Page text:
Welcome to Lifers, a feature in which Eater interviews the men and women who have worked in the restaurant and bar industry for the better part of their lives, sharing their stories and more.
It was 1988 when Jan Miller started working at Hotcake House, the 24-hour, yellow and turquoise diner that stands in infamy on SE Powell. According to Miller, a born-and-raised Portlander who started dishwashing during graveyard shifts, things were simpler back then. That is to say, she didn't experience the automatic weapons and belligerent urchins that regularly make appearances at Hotcake House today.
A combination of factors account for why Jan continues to flip hotcakes at the House: one is her switch to a much tamer daytime shift in 1994, and the other is her love of Hotcake House's customers and employees, young and old. Eater caught up with Jan in the Hotcake House dining room, where she gave the low-down on the graveyard shift, the trouble with steaks, and the regulars who know her by name — just don't ask her what their names are.
Give me a brief history of how you got started working here.
Well, my sister used to work here and she told me they were hiring, so I came down and started washing dishes, and that was about it.
Are you originally from Portland?
Yeah. I grew up over here on 13th and Haig, just down the street.
How long were you washing dishes before you were actually cooking?
I was on graveyard for at least six years, and then I started cooking on swing, 3 to 11p.m.
What does a typical day look like for you when you get here?
During the summertime it's kind of slow, when it's still nice out. But anytime it rains or it's wintertime, it's kind of steady, and we have more of a dinner rush.
What do you end up cooking the most?
Lot of hamburgers.
Even more than hotcakes?
I'd say it's about even. You've got young kids who want the hamburgers, who want dinner instead of breakfast for dinner.
What's your favorite dish on the menu to make?
I like to make the chicken fried steak and the omelettes. I hate doing the steak-steaks: 'cause if you screw up, you're out $15.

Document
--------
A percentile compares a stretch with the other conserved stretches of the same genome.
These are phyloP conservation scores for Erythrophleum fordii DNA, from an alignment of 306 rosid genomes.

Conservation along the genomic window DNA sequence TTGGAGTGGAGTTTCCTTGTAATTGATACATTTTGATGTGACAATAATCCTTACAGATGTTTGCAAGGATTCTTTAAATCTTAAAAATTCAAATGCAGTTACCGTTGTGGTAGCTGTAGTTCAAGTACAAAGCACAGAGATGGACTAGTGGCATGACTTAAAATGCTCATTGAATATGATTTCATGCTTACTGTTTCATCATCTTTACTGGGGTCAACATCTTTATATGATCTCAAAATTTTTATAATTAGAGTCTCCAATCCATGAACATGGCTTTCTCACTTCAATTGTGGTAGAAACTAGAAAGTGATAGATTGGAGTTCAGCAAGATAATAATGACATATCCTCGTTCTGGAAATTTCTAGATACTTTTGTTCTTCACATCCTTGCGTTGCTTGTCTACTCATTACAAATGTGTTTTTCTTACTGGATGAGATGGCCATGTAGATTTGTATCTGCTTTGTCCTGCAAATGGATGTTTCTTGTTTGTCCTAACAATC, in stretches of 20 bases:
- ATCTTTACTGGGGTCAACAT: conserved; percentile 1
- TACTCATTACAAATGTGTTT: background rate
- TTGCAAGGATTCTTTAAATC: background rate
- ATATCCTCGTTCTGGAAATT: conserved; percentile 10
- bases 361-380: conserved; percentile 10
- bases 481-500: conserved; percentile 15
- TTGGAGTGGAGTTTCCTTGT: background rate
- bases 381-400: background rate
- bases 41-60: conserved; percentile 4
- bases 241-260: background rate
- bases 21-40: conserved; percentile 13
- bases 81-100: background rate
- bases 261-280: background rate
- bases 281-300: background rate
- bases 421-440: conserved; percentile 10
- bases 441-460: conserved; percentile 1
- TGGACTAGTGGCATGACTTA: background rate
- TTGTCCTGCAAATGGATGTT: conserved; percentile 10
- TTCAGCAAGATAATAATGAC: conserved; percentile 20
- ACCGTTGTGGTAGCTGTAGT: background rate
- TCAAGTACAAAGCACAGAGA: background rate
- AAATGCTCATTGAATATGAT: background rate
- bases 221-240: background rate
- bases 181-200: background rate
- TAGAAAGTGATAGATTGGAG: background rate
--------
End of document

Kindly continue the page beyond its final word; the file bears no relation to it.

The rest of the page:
What's your favorite thing to eat here?
We have one meal per shift. It used to be that we would have a full breakfast, but now it got expensive and you have to pay for your meat if you want, say, a side of bacon. But you can always eat whatever you want. Most of the time it's something quick, like a hamburger, 'cause it's just two people [working the kitchen]. Usually it's a hamburger, sometimes with one hotcake.
Do you ever cook for yourself at home?
I cook dinner, that's about it. I'll cook potatoes for breakfast sometimes. Other than that, no.
For you, what is unique about this restaurant?
I think because you get to stand there and watch you cook the food, and then either somebody else takes it out or you even take it out to the person who's ordered it.
In your time here, you must have some pretty wild stories, especially considering it's a 24-hour restaurant, so I was wondering if you could tell me the most memorable scene you've seen at Hotcake House.
When I was on graveyard I would see fights, but nothing like they are now. On graveyard now, they're trying to get people out the door. I have friends that have had bikes in here and stuff like that, but that's about it. And for me, nobody walked in with a big shotgun like they did on graveyard one time. Apparently he was mentally disturbed and came in here with a rifle. My niece told me this; she used to work graveyard.
And what role do you think Hotcake House plays in Portland?
Well, since it's 24 hours, there's a lot of people that come from all over. Everybody either has been here or knows somebody that's been here, and they just keep coming back.
What do you like most about working here?
The people, and the people I work with. We have a lot of people that have come in for years and years. They're more friendly on swing shift than they are on graveyard. They're not like on graveyard, where they're kind of on the tipsy side. They're in a hurry.
So who are your favorite customers here?
Most of them. These guys [points to elderly couple at adjacent table] have been coming here for a long time. They waited outside for a half hour while I got on shift. I don't know half their names; I don't know their [points to couple] names, but they've been coming here for years. Lots of families with kids that have grown up. Other than that it's just all the same people. They all know my name, but I have no idea what their names are.
· Hotcake House [Official site]
· All Greasy Spoons Week Coverage [Eater PDX]
— Taylor Thompson